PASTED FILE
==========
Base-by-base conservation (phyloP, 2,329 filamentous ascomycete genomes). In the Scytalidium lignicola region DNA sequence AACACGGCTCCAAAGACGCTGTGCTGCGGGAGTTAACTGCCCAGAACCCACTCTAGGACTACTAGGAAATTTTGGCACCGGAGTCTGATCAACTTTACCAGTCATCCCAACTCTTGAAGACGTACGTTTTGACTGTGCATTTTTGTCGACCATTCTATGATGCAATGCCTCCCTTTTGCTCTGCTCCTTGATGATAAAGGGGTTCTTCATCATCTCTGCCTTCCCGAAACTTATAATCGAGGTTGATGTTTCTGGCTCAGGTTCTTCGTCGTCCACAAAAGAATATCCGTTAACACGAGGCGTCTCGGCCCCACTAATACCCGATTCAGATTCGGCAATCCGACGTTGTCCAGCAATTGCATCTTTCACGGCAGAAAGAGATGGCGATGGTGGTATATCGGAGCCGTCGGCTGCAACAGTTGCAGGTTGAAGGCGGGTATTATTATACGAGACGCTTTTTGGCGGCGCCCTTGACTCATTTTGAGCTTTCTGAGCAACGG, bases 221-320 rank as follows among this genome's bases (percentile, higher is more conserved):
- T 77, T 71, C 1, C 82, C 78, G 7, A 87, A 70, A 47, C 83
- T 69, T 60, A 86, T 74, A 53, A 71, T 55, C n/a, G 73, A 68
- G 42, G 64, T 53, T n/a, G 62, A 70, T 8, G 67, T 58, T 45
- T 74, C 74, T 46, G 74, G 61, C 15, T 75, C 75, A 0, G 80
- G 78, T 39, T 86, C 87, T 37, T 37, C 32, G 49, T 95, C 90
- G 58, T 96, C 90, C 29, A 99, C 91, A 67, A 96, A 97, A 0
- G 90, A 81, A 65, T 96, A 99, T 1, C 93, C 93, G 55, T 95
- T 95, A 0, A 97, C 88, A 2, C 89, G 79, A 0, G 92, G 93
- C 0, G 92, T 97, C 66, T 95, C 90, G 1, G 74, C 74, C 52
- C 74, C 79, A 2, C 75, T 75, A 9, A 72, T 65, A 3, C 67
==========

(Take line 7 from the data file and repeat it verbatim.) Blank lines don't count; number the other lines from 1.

- G 58, T 96, C 90, C 29, A 99, C 91, A 67, A 96, A 97, A 0